Alexander Calder
1898–1976

Introduction

Alexander Calder (; July 22, 1898 – November 11, 1976) was an American sculptor known both for his innovative mobiles (kinetic sculptures powered by motors or air currents) that embrace chance in their aesthetic, his static "stabiles", and his monumental public sculptures. Calder preferred not to analyze his work, saying, "Theories may be all very well for the artist himself, but they shouldn't be broadcast to other people."

Wikidata identifier

Q151580

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Introduction

Calder graduated from Stevens Institute of Technology in 1919 with a degree in mechanical engineering. After taking classes at the Arts Students League, he became a freelance artist and illustrator, and published a book titled Animal Sketching. In the 1920s, Calder began traveling to Paris, where he was exposed to modernist tendencies in art. In 1930, after visiting Piet Mondrian's studio, where he was impressed by the studio environment, he began to create Comment on works: abstract, moving constructions, coined “mobiles” by Marcel Duchamp in 1931, for which he is most known. From the 1930s onward, Calder divided his time between trips abroad and his home in Roxbury, Connecticut, and as his commissions grew more frequent, his mobiles became increasingly gigantic. Examples are Flamingo, the stabile at Federal Center Plaza in Chicago, and L’Araignée rouge, at the Rond Point de La Défense Métro station in Paris.. Comment on works: abstract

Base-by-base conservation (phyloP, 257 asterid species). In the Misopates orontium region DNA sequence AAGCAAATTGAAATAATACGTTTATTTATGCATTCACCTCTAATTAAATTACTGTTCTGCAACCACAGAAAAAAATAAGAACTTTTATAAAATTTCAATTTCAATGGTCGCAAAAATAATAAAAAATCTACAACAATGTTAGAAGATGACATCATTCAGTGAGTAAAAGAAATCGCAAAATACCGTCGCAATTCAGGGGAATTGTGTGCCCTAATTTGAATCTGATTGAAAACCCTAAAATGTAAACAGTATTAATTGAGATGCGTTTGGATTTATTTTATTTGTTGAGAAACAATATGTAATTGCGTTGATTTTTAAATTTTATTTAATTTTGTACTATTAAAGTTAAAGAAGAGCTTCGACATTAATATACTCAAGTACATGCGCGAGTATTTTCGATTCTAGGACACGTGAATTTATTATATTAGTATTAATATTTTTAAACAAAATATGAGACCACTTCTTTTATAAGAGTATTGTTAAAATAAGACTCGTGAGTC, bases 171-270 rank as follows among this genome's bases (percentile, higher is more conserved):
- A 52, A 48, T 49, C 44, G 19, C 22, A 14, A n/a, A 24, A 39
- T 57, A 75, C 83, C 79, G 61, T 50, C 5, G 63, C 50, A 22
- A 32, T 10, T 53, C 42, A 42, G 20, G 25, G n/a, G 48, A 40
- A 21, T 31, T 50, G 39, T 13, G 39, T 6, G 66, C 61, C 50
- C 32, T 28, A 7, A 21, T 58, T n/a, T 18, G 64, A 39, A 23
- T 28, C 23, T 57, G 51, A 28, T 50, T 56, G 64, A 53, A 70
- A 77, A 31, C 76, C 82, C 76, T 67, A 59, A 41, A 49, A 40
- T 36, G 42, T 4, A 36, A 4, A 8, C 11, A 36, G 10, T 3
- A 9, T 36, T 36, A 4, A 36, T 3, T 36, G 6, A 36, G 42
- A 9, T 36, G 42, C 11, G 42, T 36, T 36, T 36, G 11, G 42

Country of birth

United States

Roles

Artist, designer, illustrator, lithographer, painter, sculptor, tapestry designer

ULAN identifier

500007824

Names

Alexander Calder, Calder, Sandy Calder

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Information from the Getty Research Institute's Union List of Artist Names ® (ULAN), made available under the ODC Attribution License. Accessed May 28, 2024.